Individual redundancy

Produced by Tolley in association with Jessica Shemmings at Charles Russell Speechlys LLP
Individual redundancy

The following Employment Tax guidance note Produced by Tolley in association with Jessica Shemmings at Charles Russell Speechlys LLP provides comprehensive and up to date tax information covering:

  • Individual redundancy
  • The redundancy process
  • Identify a selection pool of employees at risk of redundancy
  • Identify fair selection criteria
  • Warn and consult
  • Apply the criteria fairly
  • Consult on the selection
  • Alternatives to dismissal
  • Bumping
  • Consider alternative employment
  • More...

An individual redundancy is a dismissal that can be attributed wholly or mainly to a situation in which:

  1. the employer has ceased to carry on the business for the purpose of which the employee was employed (ie a business closure)

  2. the employer has ceased to carry on the business in the place where the employee was employed (ie a workplace closure)

  3. the requirement of that business for employees to carry out work of a particular kind, or for employees to carry out work of a particular kind in the place where the employee was employed have ceased or diminished (ie reduced requirement for work)

‘Ceased’ as well as ‘ceased or diminished’ also includes scenarios in which the employer intends or expects for the business or work carried out to cease or diminish. This permits employers to plan for changes to their business operations and work force in an organised fashion.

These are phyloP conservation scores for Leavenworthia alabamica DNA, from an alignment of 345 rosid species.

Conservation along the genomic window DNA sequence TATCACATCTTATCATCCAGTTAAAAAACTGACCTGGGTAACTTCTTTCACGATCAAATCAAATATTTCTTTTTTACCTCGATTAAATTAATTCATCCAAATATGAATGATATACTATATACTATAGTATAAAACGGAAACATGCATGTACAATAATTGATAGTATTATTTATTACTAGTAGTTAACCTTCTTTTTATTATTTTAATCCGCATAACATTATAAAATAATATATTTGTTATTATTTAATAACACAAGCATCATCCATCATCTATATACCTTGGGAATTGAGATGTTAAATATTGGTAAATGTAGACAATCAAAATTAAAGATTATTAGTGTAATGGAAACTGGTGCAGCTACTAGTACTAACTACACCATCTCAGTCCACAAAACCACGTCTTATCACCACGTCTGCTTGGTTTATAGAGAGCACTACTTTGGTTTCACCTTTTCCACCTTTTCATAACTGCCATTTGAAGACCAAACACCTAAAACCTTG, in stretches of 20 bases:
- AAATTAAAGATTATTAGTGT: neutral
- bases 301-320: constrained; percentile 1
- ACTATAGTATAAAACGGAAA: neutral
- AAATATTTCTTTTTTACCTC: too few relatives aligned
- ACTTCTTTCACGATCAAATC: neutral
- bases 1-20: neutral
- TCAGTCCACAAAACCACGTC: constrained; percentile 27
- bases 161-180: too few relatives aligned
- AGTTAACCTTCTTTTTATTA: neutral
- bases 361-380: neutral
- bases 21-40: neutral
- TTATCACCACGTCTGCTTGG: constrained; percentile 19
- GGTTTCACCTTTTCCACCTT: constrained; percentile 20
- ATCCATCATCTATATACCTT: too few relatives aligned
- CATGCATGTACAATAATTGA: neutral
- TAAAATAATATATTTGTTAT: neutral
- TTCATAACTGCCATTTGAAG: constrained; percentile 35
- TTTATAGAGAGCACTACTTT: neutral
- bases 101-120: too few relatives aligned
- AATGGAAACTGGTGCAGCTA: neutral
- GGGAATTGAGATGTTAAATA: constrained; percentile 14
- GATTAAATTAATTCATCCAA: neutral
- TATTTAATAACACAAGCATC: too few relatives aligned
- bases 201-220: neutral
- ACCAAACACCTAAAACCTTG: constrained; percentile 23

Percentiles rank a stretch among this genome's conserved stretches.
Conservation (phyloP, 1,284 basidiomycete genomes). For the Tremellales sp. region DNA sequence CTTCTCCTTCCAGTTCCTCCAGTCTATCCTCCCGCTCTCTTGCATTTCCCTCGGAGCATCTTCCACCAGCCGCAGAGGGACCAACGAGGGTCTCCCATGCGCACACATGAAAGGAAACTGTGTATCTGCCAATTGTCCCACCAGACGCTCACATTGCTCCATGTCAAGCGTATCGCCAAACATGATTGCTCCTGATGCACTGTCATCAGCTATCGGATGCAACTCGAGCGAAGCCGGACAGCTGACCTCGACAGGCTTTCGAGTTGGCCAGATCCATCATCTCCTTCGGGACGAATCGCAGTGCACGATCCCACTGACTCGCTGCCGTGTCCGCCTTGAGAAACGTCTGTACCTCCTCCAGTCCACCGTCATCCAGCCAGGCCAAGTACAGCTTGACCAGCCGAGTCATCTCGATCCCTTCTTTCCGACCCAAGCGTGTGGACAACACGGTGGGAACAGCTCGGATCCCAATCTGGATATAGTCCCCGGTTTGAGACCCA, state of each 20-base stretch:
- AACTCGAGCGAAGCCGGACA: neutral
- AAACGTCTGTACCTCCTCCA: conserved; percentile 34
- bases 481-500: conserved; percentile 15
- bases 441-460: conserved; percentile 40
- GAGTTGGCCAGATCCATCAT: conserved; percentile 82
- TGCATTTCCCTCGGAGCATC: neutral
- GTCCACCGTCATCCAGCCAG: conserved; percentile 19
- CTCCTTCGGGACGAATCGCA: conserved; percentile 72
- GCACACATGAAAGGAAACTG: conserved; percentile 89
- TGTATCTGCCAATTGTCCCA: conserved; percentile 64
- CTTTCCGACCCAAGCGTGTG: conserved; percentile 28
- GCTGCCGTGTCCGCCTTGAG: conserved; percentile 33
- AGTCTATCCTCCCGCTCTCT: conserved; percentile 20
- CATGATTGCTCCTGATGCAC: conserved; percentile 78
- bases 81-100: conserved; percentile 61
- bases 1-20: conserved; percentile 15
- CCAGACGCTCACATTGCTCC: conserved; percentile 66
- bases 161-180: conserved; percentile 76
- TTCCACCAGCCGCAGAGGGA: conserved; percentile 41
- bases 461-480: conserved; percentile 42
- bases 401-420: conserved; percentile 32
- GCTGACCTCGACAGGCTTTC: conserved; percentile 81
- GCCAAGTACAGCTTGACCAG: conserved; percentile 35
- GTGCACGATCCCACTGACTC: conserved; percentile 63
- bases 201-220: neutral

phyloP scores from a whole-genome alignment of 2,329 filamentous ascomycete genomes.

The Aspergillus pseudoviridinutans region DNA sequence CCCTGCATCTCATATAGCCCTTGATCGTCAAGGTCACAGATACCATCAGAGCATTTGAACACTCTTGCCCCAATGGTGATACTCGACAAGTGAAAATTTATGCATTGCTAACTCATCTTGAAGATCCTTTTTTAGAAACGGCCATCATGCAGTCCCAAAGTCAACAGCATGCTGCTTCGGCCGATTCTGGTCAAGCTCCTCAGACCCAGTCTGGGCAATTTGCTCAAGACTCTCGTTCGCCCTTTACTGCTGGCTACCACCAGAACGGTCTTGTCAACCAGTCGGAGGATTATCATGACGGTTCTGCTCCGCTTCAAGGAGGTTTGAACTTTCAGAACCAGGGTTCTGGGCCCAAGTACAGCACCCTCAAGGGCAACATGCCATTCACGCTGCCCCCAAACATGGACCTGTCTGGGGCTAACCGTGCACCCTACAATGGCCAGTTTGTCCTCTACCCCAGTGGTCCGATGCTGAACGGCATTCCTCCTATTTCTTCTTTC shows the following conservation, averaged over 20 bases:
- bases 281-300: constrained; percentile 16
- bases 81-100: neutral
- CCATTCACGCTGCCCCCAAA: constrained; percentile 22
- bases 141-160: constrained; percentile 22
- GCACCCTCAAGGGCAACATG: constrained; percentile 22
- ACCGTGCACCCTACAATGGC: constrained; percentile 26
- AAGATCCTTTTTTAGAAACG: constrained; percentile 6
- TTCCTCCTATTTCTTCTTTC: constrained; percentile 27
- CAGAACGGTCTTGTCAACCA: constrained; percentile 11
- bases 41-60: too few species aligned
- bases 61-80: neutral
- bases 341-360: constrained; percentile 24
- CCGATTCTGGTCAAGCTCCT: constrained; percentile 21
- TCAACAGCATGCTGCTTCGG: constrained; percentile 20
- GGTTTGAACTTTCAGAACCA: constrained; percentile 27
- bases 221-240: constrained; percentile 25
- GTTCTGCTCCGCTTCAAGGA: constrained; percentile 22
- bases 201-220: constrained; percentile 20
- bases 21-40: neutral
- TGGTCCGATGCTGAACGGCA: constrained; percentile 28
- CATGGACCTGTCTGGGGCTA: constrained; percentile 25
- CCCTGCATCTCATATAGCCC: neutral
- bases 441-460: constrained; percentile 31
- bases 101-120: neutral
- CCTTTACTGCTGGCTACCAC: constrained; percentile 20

If there is an issue about the place where the employee works, this means the place where he works as a matter of fact, not the places where he could have been asked to work under his contract of employment.

If the employer proposes to make 20 or more employees redundant within a 90 day period, the rules on collective redundancy are also likely to apply, regardless of whether or not such employees are spread across different offices or sites. For further information on collective redundancy, see the Collective redundancy ― overview and Information and consultation in collective redundancy guidance notes.

The redundancy process

Once an employer has determined that it is facing a redundancy scenario, a specific procedure needs to be followed. Redundancy is a potentially fair reason for dismissal; however, dismissal for redundancy will be unfair (for employees with at least two years’ service) unless the employer follows a fair dismissal procedure. See the Unfair dismissal guidance note. This procedure can be summarised as follows:

  1. establish which employees are at risk of redundancy

  2. identify fair selection

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